Wrestling Fat Girls

If you came here looking for links to mud wrestling, please turn away, for you are mistaken.

I was 9 when I attended my first live wrestling event in 1988.  I just finished the 4th grade and it was the first day of summer.  My siblings and I were spending a Saturday afternoon at our grandparents’ house, as was customary while my parents managed the salon they owned and operated.  Halfway into the afternoon, my dad called the house and asked if I would be interested in attending an event at Madison Square Garden.  One of his customers, a boxing commissioner, was trying to give away two tickets.

We took the tickets, and my eyes were opened to the characters and showmanship of professional wrestling.  That night, from the 5th row, personas like Hacksaw Jim Duggan, the One Man Gang, Greg the Hammer Valentine, and Don Muraco looked larger than life.  The Ultimate Warrior squashed Bobby the Brain Heenan and put him in a weasel suit, and Macho Man Randy Savage defended the title against Ted DiBiase after a crazed fan jumped out of his seat, climbed the steel cage, and started pounding on Virgil; DiBiase’s lacky.  I’ve been a fan of the show ever since, as most friends of mine can attest.  Wrestling has always resembled a living comic book to me, with colorful characters, flashy costumes, and endless stories.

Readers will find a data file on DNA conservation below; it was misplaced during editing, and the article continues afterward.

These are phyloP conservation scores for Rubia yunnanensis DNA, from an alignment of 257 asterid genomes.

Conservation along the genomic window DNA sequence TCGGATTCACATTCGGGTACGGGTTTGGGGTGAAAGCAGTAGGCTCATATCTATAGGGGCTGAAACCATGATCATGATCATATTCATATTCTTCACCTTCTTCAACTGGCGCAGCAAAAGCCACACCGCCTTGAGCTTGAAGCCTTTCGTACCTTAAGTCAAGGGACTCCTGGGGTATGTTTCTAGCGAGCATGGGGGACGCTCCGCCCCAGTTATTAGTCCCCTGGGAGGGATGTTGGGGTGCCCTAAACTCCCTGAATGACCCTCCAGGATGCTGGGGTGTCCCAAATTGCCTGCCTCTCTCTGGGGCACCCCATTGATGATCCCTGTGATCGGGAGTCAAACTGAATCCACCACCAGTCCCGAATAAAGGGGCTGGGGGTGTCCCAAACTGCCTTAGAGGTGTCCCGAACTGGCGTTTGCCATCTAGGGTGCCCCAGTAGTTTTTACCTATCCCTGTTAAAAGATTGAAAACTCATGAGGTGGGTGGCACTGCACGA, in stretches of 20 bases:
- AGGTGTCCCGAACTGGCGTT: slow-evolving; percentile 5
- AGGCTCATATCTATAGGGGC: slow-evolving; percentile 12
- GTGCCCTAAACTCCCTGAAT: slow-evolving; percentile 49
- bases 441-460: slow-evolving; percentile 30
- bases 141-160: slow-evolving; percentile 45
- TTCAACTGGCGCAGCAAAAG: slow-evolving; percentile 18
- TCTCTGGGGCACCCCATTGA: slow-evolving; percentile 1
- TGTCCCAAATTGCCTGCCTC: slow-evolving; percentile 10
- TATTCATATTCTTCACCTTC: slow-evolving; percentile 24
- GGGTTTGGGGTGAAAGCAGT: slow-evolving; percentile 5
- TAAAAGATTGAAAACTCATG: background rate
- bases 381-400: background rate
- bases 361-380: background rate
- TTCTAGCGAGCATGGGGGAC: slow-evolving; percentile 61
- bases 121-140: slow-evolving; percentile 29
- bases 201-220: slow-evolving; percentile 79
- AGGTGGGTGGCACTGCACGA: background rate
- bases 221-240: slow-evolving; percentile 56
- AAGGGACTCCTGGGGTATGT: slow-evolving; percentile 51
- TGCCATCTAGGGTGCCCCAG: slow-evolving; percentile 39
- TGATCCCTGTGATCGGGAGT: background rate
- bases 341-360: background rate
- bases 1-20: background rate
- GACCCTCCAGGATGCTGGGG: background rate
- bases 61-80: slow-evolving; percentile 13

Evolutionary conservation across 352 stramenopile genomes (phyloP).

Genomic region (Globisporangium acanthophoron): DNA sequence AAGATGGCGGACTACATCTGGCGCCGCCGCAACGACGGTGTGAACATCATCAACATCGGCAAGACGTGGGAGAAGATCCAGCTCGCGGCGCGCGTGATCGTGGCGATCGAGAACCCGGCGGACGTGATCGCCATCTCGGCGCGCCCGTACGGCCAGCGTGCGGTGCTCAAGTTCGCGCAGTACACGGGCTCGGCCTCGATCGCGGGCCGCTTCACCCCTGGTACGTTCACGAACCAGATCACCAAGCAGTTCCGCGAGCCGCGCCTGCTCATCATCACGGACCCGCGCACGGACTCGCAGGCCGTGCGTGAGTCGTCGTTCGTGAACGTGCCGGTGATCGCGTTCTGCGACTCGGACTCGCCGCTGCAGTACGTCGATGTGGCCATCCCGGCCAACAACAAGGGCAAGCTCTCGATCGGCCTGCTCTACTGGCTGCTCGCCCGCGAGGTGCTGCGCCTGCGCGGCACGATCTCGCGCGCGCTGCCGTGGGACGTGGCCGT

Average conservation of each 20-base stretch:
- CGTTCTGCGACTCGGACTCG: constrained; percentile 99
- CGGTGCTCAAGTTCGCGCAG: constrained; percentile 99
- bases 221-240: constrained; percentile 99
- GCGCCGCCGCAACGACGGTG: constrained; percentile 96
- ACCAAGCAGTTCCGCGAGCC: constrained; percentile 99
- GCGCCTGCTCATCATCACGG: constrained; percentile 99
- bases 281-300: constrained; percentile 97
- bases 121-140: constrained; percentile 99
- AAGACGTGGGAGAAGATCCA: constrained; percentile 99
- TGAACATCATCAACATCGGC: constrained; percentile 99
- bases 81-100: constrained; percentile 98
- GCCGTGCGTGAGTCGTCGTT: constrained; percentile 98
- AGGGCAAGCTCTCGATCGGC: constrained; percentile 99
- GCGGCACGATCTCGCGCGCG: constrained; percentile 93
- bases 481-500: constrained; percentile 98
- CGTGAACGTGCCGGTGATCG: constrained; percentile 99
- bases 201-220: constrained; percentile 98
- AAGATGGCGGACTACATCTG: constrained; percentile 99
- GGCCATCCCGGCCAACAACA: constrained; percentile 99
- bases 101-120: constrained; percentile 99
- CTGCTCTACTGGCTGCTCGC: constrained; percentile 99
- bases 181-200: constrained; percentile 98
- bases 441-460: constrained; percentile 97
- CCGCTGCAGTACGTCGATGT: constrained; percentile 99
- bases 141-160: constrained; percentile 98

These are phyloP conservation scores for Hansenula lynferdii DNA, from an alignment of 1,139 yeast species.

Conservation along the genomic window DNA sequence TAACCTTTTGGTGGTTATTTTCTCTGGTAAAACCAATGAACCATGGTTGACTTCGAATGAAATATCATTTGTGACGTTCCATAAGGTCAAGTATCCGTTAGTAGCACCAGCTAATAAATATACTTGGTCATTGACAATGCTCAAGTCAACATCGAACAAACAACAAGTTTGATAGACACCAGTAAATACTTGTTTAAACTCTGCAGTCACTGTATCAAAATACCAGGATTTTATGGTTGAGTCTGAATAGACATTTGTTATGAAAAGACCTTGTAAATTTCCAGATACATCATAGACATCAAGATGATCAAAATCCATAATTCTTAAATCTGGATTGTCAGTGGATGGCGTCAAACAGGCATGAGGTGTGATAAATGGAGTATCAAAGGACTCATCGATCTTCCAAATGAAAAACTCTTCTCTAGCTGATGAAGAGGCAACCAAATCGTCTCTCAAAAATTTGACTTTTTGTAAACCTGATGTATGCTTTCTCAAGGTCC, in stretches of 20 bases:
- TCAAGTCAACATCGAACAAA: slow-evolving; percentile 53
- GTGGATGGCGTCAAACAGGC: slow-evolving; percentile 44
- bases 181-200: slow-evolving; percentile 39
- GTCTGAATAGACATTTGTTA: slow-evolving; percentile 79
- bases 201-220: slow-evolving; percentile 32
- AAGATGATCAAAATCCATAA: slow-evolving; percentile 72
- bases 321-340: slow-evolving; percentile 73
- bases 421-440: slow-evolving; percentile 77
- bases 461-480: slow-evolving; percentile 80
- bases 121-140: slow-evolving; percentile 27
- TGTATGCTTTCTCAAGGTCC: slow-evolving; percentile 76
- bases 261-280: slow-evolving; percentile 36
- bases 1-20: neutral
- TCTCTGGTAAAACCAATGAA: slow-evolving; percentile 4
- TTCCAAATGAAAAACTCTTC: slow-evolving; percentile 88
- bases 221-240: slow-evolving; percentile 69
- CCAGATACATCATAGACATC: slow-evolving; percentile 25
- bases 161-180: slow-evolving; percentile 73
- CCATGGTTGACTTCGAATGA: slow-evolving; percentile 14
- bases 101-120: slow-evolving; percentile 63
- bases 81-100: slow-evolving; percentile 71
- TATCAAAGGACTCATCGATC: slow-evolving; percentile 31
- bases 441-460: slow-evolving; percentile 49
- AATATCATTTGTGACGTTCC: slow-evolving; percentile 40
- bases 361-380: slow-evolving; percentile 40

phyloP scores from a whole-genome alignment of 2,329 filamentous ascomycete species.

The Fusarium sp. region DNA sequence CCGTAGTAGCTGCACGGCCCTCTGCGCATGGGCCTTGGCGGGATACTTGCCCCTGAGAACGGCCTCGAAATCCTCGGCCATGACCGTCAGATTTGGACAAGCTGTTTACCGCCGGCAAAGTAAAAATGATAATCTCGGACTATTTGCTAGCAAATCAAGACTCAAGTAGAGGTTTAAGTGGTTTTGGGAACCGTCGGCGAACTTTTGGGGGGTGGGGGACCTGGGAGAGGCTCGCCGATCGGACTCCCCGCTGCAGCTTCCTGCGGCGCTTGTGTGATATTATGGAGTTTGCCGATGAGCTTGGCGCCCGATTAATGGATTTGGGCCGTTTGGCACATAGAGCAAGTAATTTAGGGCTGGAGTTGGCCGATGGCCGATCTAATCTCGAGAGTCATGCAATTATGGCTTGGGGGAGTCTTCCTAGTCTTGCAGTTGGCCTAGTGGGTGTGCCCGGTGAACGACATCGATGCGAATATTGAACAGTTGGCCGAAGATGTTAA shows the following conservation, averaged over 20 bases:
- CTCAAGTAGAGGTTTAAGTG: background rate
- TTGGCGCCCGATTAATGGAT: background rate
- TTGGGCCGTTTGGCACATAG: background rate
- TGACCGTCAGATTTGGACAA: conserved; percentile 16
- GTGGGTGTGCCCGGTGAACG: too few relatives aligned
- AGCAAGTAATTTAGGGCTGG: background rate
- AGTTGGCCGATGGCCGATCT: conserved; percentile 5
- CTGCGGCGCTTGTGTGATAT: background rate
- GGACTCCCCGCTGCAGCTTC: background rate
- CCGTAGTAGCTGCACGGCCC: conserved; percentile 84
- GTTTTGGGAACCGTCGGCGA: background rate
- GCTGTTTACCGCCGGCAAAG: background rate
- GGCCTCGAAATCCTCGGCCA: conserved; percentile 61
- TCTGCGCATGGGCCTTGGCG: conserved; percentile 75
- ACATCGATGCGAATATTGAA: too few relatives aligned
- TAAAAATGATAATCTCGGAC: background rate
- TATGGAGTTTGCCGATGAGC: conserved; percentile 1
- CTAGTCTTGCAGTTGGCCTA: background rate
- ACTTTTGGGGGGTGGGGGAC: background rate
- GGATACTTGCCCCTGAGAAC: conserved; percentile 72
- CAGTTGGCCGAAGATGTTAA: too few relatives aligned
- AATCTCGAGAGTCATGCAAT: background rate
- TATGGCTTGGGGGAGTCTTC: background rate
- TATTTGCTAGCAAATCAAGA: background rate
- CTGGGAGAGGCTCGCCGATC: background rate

Most friends of mine can also attest that I am a proud lover of fat women.  After ten years of involvement with the online subculture referred to as the BBW community, it came to be nearly identical to the wrestling business; colorful characters, flashy costumes, and endless stories.

The wrestling world had been broken into territories until WWE CEO Vince McMahon introduced the idea of video tape in the 80’s.  Tapes of house shows were sent to TV stations all over America, and when the money started rolling in, he picked out top stars from the territories to wrestle for WWE.  Just like how Vince McMahon had done with video tape, the BBW community had succeeded in reaching a broader audience with the internet.  Dimensions went from a magazine to a website, and it’s never stopped growing since its launch in the 90’s.  Ten years had passed since that night at the Garden when I first logged into Dimensions, and I was once again in awe of what I had found inside; the biggest, most beautiful women in the world, and good men who supported them.

In the early 90’s, World Championship Wrestling, owned and funded by Ted Turner, was placed in the care of an aspiring promoter named Eric Bischoff.  Bischoff sought to topple Vince McMahon and WWE in ratings, and with Turner’s deep pockets and TV stations, this was relatively easy to do.  By 1996, WCW Monday Nitro was beating out WWE Monday Night Raw.

Years later, in Dimensions, similar competition existed when web masters and mistresses scrambled for the prettiest girls to feature on their porn sites.  Heather Boyle’s Big Cuties was the ‘be all, end all’ of BBW pay sites (PORN).  Much like Vince McMahon and WWE, she had no competition, and made bank on the thousands of men who paid to get a more intimate look at the women they loved.  The success was tremendous, but ultimately short-lived.  New sites were emerging from under the Lush Girls umbrella while Big Hot Bombshells was on a steep incline.